Okay, now. Imagine you are Ken Lewis, who yesterday announced his decision to take early retirement from his position at Bank of America. No, go ahead. Take a deep breath and put yourself in his shoes. Nice shoes, huh? Sure. That comes with the job. Hey. Get your mind off your wing-tips and pay attention. You want to understand why Ken walked? Look at it this way:
Choice #1: Everybody is on your butt. They don't like the merger you arranged with Merrill Lynch. They certainly don't like the billions of dollars in bonuses you paid to your new colleagues. They don't like you. That means pretty much everybody, including a bunch of politicians who came to the party very, very late and now are in a professional public swivet that's honing in on you.
You've been at the place since 1969. Ah, those were the days! There was nowhere to go but up. The future looked bright and clear. Now, all you can think about is who and what is going to be on the other end of the line when the phone rings again. You walk around mad all the time. Mad and, yeah, if you had to admit it, scared, too. Conversations with your Board and your legal team are horrendous. Nobody says, "Hi, Ken!" when they see you in the hall.
Worst of all, your friends, the ones who haven't abandoned you, ask you "How are you doing?" all the time, with a concerned expression. You hate that concerned expression. And as you look forward to the days and years ahead, all you see is incessant labor, never-ending rationalizing of what you've done to friends, enemies, lawyers and legislators, endless hours in featureless conference rooms soaking up the acid in your stomach with muffins from the credenza in the corner.
Choice #2: You go home. Sure, you still have to appear in public show-trials for the next few years. You will no longer have the power to make grown men cry, except perhaps waiters. But the hell with all that.
Although you're not entitled to the massive severance package you might have enjoyed under normal circumstances, you do have all that dough you've socked away over the years. In addition, there are pension benefits reportedly worth $53.2 million and about $82 million in stock and other compensation that you've received over the course of your career. The government watchdogs can't touch anything that was legally binding as of last February, although they'll be sure to try.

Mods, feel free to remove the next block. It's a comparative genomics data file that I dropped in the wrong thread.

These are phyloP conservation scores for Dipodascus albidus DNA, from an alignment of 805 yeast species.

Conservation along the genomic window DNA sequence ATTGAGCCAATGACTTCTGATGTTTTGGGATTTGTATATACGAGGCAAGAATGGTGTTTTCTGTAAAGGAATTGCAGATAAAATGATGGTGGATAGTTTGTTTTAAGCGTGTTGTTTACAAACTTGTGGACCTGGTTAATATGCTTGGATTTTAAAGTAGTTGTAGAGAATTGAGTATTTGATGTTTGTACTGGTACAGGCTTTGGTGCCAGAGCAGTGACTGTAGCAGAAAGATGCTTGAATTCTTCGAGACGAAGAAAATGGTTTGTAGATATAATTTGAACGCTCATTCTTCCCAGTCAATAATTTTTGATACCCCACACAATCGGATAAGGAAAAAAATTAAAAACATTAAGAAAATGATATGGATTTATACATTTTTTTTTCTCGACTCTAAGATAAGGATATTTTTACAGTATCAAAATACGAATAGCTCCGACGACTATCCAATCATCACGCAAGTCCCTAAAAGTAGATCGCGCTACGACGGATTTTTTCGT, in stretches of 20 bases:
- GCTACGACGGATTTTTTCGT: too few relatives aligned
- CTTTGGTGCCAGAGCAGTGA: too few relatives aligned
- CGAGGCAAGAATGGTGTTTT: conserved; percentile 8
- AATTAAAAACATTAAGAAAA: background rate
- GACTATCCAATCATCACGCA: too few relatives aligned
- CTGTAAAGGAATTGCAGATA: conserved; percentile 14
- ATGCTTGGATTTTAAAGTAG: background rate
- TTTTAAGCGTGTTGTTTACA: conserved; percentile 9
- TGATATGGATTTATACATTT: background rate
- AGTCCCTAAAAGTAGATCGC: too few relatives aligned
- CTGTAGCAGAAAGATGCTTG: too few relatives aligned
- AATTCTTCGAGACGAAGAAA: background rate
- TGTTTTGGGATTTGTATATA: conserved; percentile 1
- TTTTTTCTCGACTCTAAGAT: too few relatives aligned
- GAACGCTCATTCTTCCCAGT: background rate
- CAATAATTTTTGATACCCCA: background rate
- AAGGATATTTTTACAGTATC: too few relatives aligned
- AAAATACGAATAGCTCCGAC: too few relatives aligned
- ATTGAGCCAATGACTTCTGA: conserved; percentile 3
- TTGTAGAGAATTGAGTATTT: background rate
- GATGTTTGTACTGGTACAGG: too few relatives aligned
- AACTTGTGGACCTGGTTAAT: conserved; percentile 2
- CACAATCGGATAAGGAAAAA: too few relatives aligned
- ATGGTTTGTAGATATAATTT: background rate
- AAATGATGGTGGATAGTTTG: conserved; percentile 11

Let 'em. You'll be long gone. Any way you slice it, you're not going to be shopping at the local mall for your sans-a-belts. First thing you'll do, maybe, is get a couple of days away someplace with the family. Paris, maybe. Or Cabo. Except Cabo is so crowded these days. Maybe Kiawah, for some golf. Yeah. And if they want to find you, well, they can call your cell. It's possible you'll be going into a tunnel when they do, too.
That's it. That's your choice. I don't think it sounds like a tough one, do you?
In the huge Bank of America (BAC) fiasco/bailout/tailspin, there are a lot of people at whom it would be tempting to wave a wobbly finger. Ken Lewis is taking a lot of heat, and it's not hard to see why. His decision to purchase Merrill Lynch back last fall is looking like the ultimate investment in a money pit.
This morning it was revealed that during the last quarter of 2008, MOREBing - Jan 16, 2009 12:43 PM ET
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